As writer/performer Allie Weigh describes, “what it is to be a mother is the basic existential question which is at the root of Divided Heart“. Those are big words for such a simplistic play. Weigh also states that for this show, she vacates her psychotherapist chair – but does she? Given that Divided Heart has already played last year as Love and Loathing, you’d think the piece would be polished to perfection. It’s not a bad show and Weigh is likeable enough, but it really does play out as self-psychoanalyzing, which is anathema to the one-person show. That’s often the reason given when people say they don’t like self-penned, one-person shows – because they can read as a self-help session (or audience therapy) and not theatre.
That’s not to say there aren’t good points to the show. Weigh’s violin playing, lovely voice and groovy back beats add an interesting level to the spoken word sections. I often wished for more beats and less talk. Weigh is smart, open and charming. She can hold an audience and clearly understands herself and her own needs. You want to keep listening to the story, waiting for something to happen. The ‘Magic Wand’ piece comes at the right time. It’s a delicious insight into Mommy’s 3-minute self-pleasure that rejuvenates. It’s terrific to hear about her kids, beautifully raised with a non-judgmental sexual attitude that I imagine extends to open-minded adult attitudes. I honestly believe she’s a great mom.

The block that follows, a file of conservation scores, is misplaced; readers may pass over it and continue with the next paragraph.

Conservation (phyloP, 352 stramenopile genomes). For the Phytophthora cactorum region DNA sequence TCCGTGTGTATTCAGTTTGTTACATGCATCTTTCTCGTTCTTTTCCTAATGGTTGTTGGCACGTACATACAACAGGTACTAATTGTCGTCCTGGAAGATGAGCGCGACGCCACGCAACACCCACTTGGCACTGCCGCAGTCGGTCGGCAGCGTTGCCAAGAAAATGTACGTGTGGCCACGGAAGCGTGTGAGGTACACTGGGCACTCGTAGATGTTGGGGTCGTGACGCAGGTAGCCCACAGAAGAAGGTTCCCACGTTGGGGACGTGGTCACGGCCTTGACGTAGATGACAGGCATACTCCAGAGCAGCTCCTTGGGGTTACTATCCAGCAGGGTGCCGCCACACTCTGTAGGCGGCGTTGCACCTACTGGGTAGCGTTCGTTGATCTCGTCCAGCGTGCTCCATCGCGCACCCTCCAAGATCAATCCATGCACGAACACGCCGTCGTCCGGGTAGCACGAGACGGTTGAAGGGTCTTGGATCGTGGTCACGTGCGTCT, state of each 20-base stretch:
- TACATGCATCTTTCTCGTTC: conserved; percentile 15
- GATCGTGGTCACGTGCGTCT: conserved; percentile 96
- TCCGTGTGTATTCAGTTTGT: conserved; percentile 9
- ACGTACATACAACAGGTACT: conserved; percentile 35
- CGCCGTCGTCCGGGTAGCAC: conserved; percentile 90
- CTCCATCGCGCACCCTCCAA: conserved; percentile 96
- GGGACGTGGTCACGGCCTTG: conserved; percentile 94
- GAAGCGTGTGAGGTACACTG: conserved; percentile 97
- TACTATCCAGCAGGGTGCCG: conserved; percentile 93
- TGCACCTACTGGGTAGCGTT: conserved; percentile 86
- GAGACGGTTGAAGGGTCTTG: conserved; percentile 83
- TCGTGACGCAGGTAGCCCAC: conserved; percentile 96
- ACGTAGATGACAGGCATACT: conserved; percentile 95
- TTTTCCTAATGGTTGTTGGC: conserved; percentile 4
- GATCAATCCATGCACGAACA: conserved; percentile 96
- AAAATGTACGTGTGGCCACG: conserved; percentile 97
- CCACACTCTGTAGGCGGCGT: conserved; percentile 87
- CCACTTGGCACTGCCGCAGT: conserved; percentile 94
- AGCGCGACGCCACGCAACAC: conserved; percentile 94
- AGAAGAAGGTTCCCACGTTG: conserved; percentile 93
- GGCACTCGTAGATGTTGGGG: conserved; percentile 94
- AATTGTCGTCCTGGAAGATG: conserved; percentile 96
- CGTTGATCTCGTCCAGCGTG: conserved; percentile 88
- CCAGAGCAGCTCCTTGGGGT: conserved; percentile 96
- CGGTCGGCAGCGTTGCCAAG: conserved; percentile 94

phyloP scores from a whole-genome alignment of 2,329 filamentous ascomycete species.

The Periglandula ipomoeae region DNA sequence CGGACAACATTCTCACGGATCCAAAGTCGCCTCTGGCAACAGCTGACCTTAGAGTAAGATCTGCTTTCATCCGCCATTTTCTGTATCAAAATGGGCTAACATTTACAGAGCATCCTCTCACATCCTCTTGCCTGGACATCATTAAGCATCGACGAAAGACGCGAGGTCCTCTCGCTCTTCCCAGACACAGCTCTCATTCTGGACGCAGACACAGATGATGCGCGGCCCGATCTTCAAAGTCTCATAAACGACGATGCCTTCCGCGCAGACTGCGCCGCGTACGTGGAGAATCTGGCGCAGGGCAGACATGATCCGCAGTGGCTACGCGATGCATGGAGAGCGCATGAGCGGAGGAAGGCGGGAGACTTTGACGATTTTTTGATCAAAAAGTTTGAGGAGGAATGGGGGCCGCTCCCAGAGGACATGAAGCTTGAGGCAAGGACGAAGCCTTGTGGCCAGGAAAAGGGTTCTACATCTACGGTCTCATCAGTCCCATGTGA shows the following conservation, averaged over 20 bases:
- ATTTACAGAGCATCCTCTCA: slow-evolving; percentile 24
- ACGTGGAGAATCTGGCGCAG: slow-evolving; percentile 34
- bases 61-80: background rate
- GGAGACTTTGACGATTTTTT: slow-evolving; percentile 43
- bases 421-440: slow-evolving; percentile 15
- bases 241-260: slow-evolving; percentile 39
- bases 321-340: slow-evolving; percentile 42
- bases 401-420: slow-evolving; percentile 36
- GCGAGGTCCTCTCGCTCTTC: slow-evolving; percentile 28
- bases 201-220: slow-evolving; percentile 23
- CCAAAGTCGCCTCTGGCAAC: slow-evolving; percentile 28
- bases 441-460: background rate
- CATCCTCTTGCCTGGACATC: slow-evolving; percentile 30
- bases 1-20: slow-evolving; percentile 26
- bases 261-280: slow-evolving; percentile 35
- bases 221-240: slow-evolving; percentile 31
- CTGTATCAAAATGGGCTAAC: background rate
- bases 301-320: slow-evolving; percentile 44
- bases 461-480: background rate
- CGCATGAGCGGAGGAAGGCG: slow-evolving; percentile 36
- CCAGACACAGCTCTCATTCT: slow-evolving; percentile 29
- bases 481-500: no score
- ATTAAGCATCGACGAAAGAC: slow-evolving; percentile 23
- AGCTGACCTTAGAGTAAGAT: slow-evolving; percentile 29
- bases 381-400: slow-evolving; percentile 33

I’m not a mother, and while that could play into my subdued enthusiasm for Divided Heart, I’ve enjoyed many shows with subjects way outside my wheelhouse. Here, it’s not the overall theme that is the problem, but the text and execution. The script lacks innovation and originality, and often repeats itself. I think we all understand that after you have a baby you have to feed it and take care of it and make sure nothing happens to it. We all know that mothers are conflicted, often giving up many of their own wants and desires and creative outlets. I was hoping Weigh would offer some fresh insight, unique solutions that worked for her or a raison d’être she was compelled to write this particular show.
There is no director credit listed, and therein also lies much of the problem. The tone and pace is calm, soft-spoken and subdued throughout. Weigh wanders back and forth at times. On the other hand, she does everything with a brimming heart.
Review by Montreal Theatre Hub Fringe Contributor Janis Kirshner
Allie Weigh Productions presents “Divided Heart”
When: June 8 – 18, 2017
Where: Black Theatre Workshop Studio, 3680 Jeanne-Mance
Duration: 60 minutes
Tickets: www.montrealfringe.ca | 514.849.FEST (3378)
Official Media Partner of the 2017 St-Ambroise Montreal Fringe Festival
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